Ireland, Italy in a best-of-the-rest test at Soldier Field
CHICAGO (AP) — Ireland vs. Italy is merely a curtain-raiser on Saturday at Soldier Field.
It is the appetizer to the main meal that is the United States vs. New Zealand Maori.
And the lineups say so.
Ireland, the Six Nations champion, has left at home the likes of captain Rory Best, vice-captain Jonathan Sexton, Peter O’Mahony, Rob Kearney, and Keith Earls.
Bigger fry are around the corner — Argentina and New Zealand — and the Rugby World Cup is less than a year away.
Italy, the Six Nations wooden-spooner, has done the same. Injuries, a fixture outside the normal window, and the need to save some ammo for the Wallabies and All Blacks caused the Italians to leave behind the likes of captain Sergio Parisse, Tommaso Allan, Matteo Minozzi, and Leonardo Sarto.
Italy coach — and former Ireland back — Conor O’Shea planned well enough to pick his side an unusual 11 days before the match. There are only two survivors from the Six Nations matchup in Dublin in February, front-rowers Luca Bigi and Nicola Quaglio.
Center Michele Campagnaro will captain Italy for the first time, and there will be a debut for South African flanker Johan Meyer, who could be replaced by another debutant, New Zealander Jimmy Tuivaiti.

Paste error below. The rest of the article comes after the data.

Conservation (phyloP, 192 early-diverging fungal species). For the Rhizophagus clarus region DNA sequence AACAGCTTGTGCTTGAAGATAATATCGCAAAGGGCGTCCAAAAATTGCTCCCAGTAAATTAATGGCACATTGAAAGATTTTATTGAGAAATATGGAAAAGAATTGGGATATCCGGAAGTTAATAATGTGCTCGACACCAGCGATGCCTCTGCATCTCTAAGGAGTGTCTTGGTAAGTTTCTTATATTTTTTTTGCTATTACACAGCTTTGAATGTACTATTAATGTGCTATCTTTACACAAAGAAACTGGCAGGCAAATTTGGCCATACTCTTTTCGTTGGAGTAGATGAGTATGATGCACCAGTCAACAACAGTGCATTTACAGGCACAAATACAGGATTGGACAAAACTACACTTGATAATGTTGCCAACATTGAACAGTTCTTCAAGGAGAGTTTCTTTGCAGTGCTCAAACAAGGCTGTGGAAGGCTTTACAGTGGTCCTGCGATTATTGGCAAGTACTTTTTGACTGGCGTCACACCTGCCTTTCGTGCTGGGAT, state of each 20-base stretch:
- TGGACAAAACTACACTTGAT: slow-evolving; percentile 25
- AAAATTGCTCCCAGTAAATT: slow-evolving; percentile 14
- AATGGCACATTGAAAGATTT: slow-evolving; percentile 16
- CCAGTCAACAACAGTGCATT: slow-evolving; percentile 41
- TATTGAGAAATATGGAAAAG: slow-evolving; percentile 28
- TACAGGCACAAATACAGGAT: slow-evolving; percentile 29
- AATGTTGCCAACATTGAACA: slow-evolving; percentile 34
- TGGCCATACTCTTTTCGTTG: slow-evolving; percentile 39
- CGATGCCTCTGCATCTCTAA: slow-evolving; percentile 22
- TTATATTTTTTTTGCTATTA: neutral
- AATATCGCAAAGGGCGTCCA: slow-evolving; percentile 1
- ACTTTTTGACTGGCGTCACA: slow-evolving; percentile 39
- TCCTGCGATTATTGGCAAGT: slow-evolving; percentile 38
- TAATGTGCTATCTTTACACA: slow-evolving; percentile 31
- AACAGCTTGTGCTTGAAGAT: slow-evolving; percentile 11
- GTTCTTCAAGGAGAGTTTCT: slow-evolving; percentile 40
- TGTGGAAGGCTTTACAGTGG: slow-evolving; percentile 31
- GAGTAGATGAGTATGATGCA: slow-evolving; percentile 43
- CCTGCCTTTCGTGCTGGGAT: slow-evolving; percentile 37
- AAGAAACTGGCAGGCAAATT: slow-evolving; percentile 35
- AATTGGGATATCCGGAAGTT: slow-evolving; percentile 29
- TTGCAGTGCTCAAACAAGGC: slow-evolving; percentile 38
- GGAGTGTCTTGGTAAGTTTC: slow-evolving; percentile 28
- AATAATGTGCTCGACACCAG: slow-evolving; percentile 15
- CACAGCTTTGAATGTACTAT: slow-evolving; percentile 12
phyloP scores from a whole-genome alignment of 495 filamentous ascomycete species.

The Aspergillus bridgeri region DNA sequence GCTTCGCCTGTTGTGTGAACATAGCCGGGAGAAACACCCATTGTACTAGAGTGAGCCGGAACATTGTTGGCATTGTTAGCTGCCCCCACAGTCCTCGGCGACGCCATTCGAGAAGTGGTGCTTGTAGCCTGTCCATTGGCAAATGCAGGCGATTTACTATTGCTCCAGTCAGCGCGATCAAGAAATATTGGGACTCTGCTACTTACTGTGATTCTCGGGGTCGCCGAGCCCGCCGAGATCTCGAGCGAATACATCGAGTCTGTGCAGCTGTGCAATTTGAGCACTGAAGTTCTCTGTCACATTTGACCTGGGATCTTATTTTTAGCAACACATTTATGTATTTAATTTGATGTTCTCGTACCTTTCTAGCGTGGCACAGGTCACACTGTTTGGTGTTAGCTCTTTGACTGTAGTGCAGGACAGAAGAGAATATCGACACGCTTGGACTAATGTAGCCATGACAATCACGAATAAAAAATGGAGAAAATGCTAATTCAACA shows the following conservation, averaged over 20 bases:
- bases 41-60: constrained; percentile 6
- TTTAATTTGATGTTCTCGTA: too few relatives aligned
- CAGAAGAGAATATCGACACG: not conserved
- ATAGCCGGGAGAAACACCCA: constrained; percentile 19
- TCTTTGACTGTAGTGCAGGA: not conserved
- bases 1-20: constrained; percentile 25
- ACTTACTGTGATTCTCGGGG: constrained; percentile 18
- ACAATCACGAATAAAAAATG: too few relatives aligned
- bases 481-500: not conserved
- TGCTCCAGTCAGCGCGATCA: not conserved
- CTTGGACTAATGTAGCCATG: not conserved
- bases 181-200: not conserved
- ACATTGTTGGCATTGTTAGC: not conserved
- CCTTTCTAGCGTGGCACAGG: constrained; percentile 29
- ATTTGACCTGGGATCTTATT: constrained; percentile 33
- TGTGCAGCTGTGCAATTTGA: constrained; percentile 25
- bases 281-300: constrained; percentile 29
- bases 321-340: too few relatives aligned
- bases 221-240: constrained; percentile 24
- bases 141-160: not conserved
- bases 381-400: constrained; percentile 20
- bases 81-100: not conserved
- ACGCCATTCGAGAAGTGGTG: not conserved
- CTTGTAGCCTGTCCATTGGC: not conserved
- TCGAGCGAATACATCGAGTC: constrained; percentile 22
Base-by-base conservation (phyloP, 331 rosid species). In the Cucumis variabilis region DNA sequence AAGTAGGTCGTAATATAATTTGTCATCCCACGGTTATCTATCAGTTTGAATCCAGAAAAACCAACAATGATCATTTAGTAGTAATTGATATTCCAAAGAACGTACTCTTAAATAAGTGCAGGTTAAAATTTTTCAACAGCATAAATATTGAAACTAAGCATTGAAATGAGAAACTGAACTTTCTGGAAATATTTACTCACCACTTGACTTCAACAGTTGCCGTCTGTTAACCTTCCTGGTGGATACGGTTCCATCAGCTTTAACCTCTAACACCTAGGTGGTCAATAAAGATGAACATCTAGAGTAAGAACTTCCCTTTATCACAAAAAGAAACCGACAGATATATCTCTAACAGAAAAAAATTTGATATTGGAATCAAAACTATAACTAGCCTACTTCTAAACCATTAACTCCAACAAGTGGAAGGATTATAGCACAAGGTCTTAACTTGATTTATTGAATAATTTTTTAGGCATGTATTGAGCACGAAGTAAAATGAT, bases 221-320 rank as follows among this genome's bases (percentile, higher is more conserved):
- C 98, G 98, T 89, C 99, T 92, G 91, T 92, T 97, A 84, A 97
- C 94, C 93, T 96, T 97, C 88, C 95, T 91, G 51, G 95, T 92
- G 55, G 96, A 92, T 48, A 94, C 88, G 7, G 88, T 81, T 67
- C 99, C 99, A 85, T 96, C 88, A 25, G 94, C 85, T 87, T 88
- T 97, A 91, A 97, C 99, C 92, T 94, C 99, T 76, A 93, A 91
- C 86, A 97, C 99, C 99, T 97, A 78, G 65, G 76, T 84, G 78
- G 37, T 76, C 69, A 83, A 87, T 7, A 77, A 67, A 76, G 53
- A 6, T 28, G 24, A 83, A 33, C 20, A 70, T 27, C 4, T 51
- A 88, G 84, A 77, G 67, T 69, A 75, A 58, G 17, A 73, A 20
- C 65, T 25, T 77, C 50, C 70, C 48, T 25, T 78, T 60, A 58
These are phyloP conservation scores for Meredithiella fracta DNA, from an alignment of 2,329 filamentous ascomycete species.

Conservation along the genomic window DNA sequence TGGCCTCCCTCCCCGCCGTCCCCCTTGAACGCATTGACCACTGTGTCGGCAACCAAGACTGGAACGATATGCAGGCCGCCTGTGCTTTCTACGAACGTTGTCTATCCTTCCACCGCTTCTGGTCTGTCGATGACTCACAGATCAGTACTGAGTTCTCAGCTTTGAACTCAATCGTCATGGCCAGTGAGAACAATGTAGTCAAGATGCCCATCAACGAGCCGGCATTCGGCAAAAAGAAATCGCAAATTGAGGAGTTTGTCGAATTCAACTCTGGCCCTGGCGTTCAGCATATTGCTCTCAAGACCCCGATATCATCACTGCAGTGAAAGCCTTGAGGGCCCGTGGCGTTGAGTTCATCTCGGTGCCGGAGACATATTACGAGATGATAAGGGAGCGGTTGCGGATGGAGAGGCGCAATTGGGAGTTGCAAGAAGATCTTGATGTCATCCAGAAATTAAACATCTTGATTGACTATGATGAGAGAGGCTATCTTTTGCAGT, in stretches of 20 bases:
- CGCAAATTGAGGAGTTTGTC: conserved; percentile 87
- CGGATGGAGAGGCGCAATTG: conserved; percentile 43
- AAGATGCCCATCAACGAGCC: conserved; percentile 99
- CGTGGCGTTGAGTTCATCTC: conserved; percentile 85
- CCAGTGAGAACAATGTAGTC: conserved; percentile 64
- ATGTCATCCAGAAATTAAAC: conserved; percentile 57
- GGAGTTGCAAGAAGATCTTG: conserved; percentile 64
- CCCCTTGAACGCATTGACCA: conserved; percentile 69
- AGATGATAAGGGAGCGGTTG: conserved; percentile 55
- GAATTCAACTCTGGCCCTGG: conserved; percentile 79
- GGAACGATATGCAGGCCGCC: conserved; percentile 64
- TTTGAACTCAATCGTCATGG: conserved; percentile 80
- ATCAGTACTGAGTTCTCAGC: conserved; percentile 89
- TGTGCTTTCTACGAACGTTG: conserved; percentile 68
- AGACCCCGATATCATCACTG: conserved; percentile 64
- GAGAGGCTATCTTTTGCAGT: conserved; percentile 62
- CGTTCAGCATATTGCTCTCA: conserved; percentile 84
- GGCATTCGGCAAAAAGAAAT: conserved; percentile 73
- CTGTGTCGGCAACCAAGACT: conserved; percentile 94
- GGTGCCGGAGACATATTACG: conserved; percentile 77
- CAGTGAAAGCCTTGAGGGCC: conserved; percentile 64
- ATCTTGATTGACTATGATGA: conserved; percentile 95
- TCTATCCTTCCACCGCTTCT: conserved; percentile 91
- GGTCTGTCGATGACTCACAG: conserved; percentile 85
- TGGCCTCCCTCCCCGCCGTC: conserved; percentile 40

Ireland has four surviving starters from the same match, in forwards Jack McGrath and Jack Conan, and backs Bundee Aki and Jacob Stockdale, the player of the Six Nations for scoring seven tries in five matches.
While Ireland looks light on caps, the names are still familiar: Rhys Ruddock is captain, having previous led on the June 2017 tour of the U.S. and Japan; there’s next-big-thing Jordan Larmour; and flyhalf Joey Carbery, the heir apparent to Sexton.
Carbery made his debut replacing Sexton during the historic first win over the All Blacks at Soldier Field in 2016, and this will be only his fourth start.
“It’s cool to be back,” Carbery says. “Great memories, this is where it started. It’s weird, it doesn’t feel like two years since we were last here.”
Even with uncapped backs Ross Byrne and Will Addison in the reserves, Ireland still ought to be too good again for the Italians. The Irish have lost to them only once in 21 years.
But Italy doesn’t carry as much baggage as it used to. Beating Japan in the second test in Kobe in June ended an eight-test losing run, and a two-year losing streak away from home.
Lock George Fabio Biagi, who has enjoyed only two wins in 22 caps since 2014, believes in his side’s ability.
“The team chosen by Conor O’Shea can put them in trouble,” Biagi says. “We have a very motivated group of young people, like Johan Meyer, who want to contribute to the Azzurri cause. In the last Six Nations we had some problems against Ireland. Now we are a different team, and matured.”